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    ABSTRACT: Vaginal practices (VPs) may increase HIV risk by injuring vaginal epithelium or by increasing risk of bacterial vaginosis, an established risk factor for HIV. HIV-negative Zimbabwean women (n = 2,185) participating in a prospective study on hormonal contraception and HIV risk completed an ancillary questionnaire capturing detailed VP data at quarterly followup visits for two years. Most participants (84%) reported ever cleansing inside the vagina, and at 40% of visits women reported drying the vagina using cloth or paper. Vaginal tightening using cloth/cotton wool, lemon juice, traditional herbs/powders, or other products was reported at 4% of visits. Women with ≥15 unprotected sex acts monthly had higher odds of cleansing (adjusted odds ratio (aOR): 1.17, 95% CI: 1.04-1.32). Women with sexually transmitted infections had higher odds of tightening (aOR: 1.42, 95% CI: 1.08-1.86). Because certain vaginal practices were associated with other HIV risk factors, synergism between VPs and other risk factors should be explored.
    Full-text · Article · Aug 2010 · Infectious Diseases in Obstetrics and Gynecology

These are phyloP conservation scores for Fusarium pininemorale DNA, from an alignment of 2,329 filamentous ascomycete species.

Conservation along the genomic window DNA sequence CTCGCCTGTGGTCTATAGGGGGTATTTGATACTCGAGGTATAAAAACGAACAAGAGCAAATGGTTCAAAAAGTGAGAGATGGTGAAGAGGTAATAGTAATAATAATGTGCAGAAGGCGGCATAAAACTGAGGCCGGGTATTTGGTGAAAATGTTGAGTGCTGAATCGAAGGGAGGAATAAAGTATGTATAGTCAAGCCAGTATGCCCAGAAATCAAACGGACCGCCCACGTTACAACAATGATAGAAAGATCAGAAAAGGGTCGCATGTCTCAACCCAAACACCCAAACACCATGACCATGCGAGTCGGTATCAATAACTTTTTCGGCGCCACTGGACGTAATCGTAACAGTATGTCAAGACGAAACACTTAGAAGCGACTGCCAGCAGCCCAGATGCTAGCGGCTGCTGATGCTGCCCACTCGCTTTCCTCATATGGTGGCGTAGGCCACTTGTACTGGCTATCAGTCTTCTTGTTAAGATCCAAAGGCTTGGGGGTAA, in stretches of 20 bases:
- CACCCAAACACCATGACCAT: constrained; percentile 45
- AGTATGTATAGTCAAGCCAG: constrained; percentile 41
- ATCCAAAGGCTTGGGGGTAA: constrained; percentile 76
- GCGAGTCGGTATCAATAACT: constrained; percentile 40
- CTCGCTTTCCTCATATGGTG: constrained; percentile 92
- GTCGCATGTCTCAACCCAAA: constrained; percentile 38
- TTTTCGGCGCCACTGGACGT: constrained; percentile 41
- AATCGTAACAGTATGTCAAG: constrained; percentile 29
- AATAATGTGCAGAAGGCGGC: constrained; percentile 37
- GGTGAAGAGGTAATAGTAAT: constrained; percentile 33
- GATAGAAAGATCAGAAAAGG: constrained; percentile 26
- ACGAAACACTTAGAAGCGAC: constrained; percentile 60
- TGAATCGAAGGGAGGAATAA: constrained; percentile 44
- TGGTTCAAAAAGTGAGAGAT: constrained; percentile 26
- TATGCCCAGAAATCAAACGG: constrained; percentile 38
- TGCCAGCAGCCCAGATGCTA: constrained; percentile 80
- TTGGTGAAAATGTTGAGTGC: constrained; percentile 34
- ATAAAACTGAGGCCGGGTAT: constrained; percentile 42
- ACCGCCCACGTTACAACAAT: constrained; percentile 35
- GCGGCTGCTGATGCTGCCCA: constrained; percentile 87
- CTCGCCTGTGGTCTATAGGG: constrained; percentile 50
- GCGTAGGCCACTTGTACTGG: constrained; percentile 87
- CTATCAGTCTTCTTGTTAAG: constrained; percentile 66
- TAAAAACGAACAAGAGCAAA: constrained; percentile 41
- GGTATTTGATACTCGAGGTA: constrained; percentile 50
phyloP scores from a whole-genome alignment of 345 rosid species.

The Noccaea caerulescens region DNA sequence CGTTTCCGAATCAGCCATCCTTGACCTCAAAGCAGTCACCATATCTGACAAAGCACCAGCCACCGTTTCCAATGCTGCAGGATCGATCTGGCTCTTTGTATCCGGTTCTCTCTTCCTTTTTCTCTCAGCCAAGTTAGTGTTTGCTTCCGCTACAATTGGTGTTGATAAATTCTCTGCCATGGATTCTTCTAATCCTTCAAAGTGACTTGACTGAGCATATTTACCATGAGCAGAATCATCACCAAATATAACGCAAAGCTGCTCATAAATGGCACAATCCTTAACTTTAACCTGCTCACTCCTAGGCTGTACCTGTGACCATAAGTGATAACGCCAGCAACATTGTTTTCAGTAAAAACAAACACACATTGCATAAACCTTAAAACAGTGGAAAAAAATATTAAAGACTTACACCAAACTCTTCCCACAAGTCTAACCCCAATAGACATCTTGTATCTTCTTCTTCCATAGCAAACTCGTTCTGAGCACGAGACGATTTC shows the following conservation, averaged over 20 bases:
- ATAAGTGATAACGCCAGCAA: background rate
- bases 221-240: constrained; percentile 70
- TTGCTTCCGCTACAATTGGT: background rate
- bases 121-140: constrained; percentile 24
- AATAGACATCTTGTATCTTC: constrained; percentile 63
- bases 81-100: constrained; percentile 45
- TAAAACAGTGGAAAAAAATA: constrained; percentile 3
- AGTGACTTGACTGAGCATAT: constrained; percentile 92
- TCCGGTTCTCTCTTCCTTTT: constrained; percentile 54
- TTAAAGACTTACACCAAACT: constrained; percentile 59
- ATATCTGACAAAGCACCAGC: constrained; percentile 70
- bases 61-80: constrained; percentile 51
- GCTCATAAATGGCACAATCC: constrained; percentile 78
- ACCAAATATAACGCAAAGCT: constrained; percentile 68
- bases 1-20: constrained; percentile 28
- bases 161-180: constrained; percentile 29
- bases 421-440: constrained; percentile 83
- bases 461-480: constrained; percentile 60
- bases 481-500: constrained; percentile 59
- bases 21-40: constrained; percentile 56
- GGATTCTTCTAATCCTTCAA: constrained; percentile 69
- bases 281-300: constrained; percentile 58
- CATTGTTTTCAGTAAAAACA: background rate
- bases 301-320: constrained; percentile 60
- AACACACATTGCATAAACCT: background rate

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    ABSTRACT: To investigate population-level prevalence of vaginal practices, their frequency and self-reported health consequences in KwaZulu-Natal, South Africa. A household survey using multi-stage cluster sampling was conducted in 2007. Women aged 18-60 (n = 867) were interviewed on demographics, sexual behaviours and vaginal practices, focusing on intravaginal practices. Design-based analysis used multivariate logistic regression to identify factors associated with intravaginal or any practice. Most women currently perform vaginal practices (90.2%), with 34.8% reporting two and 16.3%≥3 practices. Internal cleansing, the commonest practice (63.3% of women), is undertaken frequently (61.6% cleansing twice daily; 20.0% using ≥2 products). Fewer report application (10.1%), insertion (11.6%) or ingestion (14.3%) practices. Hygiene is a common motivation, even for the 23.2% of women reporting intravaginal practices around the time of sex. Prevalence of any practice was lower among women with tertiary education than those without primary education (AOR = 0.26, 95% CI = 0.08-0.85), nearly twice as common in sexually active women (95% CI = 1.05-3.56) and increased as overall health status declined. Adjusted odds of intravaginal practices were 1.8-fold higher in women reporting unprotected sex (95% CI = 1.11-2.90). Few reported health problems with current practices (0.6%); though, 12.6% had ever-experienced adverse effects. Vaginal practices are common in KwaZulu-Natal. Although self-reported health problems with current practices are rare, high lifetime risk of adverse events and potential for asymptomatic but clinically important damage make continued research important.